Wednesday, November 4, 2009

Toy Stories

Following on from Sir Bowie's "Endeavour to dream... BIG" blog of 2nd November, I thought I'd bring to the KMSA's notice, a wonderful six part weekly BBC TV series we are currently mid way through called James May's Toy Stories.

James is probably just about known in America as one third of the presenting team of the mad cap Auto show called Top Gear, but his interest in technology is also known from his presentation of such programmes as James May's 20th Century and James May's Big Ideas.

He credits much of the inventiveness of humans to the love of playing with toys and he has credited many technological developments to men playing in sheds, ( ring a bell, Bowie?)

He has long shown his passion for toys in programmes he has presented including James May's Top Toys and James May: My Sisters' Top Toys and he has discussed his desire for children to get away from games consoles and play with real toys preferably with their parents. May was quoted as saying:
" For too long now we have regarded the great toys as mere playthings. It's time to use them to bring people together and achieve greatness. And I bet it will be a right laugh as well."

So May set out to take six of the most classic "Toys" that have all but fallen behind the modern gadgetry of today's toy stores, and attempt to create epic projects that would reintroduce the toys back into people lives, and also prove childlike creativity is still in all of us.

The ambitious – world record breaking in many cases – projects included:

* Creating a Plasticine garden, made entirely out of Plasticine , including a huge bust of the inventor of Plasticine, William Harbutt, and entering it for the Chelsea Flower Show



Attempting to build the world's first full-size house made entirely out of Lego bricks.



Attempting to build a full size model Spitfire from a giant Airfix kit, including a plastic pilot based on himself.



Racing a Scalextric car against a taxi through a busy town centre.

Building a life-size bridge made entirely out of Meccano

and finally link two towns with the world's longest model train set.

Many of the plans involved significant engineering problems, so the programme makers searched for architects, designers and engineers to help them. However, many more volunteers would be required as a labour force, the appeals for volunteers were distributed in local newspapers, and arrived in force from scores of schools and many thousands of the general public.

I have loved watching this series. Tonight was the Plasticine garden one, and it has made me want to go out and buy some and create a few simple animal cartoon-like monsters....and as always, I like our blogs when they bring an enlightening point to take out into the world, and today, mine is;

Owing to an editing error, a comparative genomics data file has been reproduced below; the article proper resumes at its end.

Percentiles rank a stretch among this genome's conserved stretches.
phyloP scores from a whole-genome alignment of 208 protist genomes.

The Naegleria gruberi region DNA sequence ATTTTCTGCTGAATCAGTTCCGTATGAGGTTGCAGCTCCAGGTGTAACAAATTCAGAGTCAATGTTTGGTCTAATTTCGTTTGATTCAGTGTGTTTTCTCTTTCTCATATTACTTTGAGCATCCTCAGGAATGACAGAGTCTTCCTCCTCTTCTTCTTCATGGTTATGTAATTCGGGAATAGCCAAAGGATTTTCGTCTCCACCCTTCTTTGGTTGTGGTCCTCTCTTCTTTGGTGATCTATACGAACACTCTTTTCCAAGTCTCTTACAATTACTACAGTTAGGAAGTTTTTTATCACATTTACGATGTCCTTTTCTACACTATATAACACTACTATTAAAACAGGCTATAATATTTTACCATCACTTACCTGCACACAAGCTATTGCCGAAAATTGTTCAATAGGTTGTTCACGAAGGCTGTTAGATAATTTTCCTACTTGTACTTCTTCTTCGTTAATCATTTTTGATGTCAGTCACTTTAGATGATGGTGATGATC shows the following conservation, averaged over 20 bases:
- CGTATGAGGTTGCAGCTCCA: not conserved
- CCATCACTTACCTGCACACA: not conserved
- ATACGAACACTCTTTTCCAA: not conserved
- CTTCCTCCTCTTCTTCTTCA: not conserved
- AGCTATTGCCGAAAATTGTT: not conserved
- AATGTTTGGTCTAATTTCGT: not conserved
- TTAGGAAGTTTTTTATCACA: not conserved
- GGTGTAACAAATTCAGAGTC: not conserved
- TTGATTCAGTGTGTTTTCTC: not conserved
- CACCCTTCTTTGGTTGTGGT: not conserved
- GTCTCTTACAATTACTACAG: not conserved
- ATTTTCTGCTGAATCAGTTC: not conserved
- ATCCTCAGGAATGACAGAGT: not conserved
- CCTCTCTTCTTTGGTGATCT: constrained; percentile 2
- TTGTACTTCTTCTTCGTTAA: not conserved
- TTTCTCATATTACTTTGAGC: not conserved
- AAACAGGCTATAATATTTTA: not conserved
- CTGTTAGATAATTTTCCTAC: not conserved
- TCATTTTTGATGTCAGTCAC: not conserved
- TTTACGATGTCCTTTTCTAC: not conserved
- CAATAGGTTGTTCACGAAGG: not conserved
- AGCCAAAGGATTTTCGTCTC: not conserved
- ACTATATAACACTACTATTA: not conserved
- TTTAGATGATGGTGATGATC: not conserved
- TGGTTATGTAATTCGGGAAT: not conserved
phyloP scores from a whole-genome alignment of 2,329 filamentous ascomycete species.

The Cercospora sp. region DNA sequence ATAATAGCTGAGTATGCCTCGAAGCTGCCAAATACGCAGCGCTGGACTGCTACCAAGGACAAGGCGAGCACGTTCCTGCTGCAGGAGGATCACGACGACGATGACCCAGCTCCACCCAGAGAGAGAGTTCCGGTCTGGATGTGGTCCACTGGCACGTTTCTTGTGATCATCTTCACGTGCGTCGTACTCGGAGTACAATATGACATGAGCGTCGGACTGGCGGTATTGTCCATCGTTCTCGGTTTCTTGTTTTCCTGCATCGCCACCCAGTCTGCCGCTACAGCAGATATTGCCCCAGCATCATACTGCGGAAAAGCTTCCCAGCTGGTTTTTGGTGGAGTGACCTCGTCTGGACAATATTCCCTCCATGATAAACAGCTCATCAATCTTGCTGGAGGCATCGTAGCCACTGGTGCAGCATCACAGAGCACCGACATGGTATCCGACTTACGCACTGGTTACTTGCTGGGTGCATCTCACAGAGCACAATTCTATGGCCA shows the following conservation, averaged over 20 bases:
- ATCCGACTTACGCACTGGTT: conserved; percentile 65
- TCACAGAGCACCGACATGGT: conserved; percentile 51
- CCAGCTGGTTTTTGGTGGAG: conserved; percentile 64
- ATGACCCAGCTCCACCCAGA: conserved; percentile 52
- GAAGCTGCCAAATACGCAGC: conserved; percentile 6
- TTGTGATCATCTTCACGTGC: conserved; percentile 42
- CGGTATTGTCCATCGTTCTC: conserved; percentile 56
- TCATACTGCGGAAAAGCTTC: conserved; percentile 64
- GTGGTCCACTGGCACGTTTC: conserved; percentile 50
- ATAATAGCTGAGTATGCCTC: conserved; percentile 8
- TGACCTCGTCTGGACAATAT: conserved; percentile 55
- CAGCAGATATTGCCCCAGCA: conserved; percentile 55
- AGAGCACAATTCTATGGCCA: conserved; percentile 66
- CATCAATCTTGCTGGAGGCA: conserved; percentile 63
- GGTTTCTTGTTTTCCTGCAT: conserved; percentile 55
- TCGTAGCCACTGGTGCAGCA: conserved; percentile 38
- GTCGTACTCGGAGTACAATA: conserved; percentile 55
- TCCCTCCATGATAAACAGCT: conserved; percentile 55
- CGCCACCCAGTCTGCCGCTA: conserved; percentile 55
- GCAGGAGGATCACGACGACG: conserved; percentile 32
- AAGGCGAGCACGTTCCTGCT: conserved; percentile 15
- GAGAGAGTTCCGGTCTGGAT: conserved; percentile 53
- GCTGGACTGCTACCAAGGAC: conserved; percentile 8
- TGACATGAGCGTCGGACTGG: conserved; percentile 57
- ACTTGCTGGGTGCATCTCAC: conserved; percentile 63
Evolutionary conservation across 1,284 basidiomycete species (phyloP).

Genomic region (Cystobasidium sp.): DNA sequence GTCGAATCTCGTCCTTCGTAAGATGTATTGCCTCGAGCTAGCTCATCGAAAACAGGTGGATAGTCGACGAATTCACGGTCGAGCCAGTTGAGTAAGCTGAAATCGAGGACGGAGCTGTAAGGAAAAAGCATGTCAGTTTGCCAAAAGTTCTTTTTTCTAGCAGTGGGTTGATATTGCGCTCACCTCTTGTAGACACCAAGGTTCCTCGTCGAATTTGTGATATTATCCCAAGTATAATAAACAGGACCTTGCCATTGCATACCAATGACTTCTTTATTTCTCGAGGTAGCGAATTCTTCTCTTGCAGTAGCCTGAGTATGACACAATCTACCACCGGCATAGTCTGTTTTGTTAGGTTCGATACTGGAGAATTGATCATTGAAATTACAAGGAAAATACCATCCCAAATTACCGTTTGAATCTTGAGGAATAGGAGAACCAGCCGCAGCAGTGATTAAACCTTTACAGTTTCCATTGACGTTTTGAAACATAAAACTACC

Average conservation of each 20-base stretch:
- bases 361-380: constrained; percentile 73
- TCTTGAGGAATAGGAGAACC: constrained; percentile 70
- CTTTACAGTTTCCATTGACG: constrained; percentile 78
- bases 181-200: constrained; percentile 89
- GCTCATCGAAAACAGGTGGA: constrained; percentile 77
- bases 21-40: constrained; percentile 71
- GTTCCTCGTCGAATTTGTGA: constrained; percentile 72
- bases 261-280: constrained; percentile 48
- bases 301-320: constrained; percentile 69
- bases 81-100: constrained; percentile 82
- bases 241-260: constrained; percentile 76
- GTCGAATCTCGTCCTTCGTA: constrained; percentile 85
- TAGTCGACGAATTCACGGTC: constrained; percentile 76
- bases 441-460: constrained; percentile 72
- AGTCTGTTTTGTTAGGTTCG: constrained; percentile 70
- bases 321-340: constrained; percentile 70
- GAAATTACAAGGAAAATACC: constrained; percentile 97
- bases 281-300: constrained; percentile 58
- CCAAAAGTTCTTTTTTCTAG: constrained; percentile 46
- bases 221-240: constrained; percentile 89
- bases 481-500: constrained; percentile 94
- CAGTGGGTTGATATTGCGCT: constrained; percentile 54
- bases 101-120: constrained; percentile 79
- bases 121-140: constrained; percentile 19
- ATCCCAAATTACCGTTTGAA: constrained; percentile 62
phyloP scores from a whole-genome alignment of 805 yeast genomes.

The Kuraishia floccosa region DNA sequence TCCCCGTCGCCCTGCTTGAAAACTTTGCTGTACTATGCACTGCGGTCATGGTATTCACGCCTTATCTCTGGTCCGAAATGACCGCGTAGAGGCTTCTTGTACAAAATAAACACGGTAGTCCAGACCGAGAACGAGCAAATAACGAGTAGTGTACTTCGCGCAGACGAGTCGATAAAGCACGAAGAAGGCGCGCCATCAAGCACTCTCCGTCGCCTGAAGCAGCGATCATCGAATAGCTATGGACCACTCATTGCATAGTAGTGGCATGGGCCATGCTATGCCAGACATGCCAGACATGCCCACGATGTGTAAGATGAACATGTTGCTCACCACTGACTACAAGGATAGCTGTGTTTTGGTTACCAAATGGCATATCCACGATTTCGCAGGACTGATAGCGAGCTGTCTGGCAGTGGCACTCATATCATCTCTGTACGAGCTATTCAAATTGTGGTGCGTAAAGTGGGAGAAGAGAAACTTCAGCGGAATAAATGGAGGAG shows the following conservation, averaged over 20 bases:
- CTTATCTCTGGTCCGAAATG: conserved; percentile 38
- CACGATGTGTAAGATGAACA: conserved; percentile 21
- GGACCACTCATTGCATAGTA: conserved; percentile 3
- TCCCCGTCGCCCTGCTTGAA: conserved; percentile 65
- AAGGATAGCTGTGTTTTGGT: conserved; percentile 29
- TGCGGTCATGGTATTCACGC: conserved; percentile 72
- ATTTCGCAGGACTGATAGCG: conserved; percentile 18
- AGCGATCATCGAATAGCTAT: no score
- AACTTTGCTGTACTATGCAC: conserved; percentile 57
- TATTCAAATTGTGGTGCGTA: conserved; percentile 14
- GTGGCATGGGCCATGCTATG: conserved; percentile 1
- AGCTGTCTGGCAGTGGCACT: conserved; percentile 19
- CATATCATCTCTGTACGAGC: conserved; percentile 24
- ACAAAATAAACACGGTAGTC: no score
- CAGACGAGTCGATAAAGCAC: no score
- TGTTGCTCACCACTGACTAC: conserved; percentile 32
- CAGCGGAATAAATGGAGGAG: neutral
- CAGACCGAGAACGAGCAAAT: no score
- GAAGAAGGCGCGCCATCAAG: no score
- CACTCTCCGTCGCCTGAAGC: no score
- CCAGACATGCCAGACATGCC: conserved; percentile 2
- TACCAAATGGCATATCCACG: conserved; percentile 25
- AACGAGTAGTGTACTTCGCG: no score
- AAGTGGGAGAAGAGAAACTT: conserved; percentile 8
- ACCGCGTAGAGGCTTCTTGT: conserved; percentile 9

"Its never to late to have a Happy Childhood "

Sir Dayvd of Oxfordshire

3 comments:

Sir Bowie of Greenbriar (a.k.a. David A. Kuhn) said...

Gotta love toys -- I've got desk full of them. My new favorite: My official "Entirely handmade Hurricane Made in India 5 1/2 oz. Genuine Leather" cricket ball from England.

Sir Bowie "toying with the idea of another toy blog" of Greenbriar

Anonymous said...

heh...they are quite a hefty lump aren't they. :) imagine that bouncing up at you, off a hard uneven piece of dried mud at 90 mph, which most wicket pitches are.

I was a medium paced seam bowler in my school and teens with a nice line in googlies.. The trick when bowling as a seamer is to try and have the seam upright as it goes through the air so when it hits the deck it can veer either way depending which edge of the seam it comes down on.

You used to see fast bowlers shine one side of the ball on their pants as they walked back for the run up, ( not sure if they are still allowed to do that )...and this was often combined with picking at the surface of the opposite side with their nails, or rubbing dirt into it , that they illegally kept in their pockets. This was so the flight of the ball was affected with the air going round the ball at different speeds. I believe its the same in baseball.

Sir D ( who used to hate being the batsmen on the other end of a fast bowler ) of O

Sir Hook of Warrick aka "David K Wells" said...

I remember James from the drinking across Britain show last year. Lucky Man! As for cricket, any sport has those who push the edge of legality for victory.

The baseball, with its curved seams and softer cover, give the astute pitcher many ways to alter the flight of the ball. Pitcher are a special breed. I know, I'm the son of a Sailor and Pitcher.

Sir Hook Go Cards of Warrick

P.S. Still love Legos!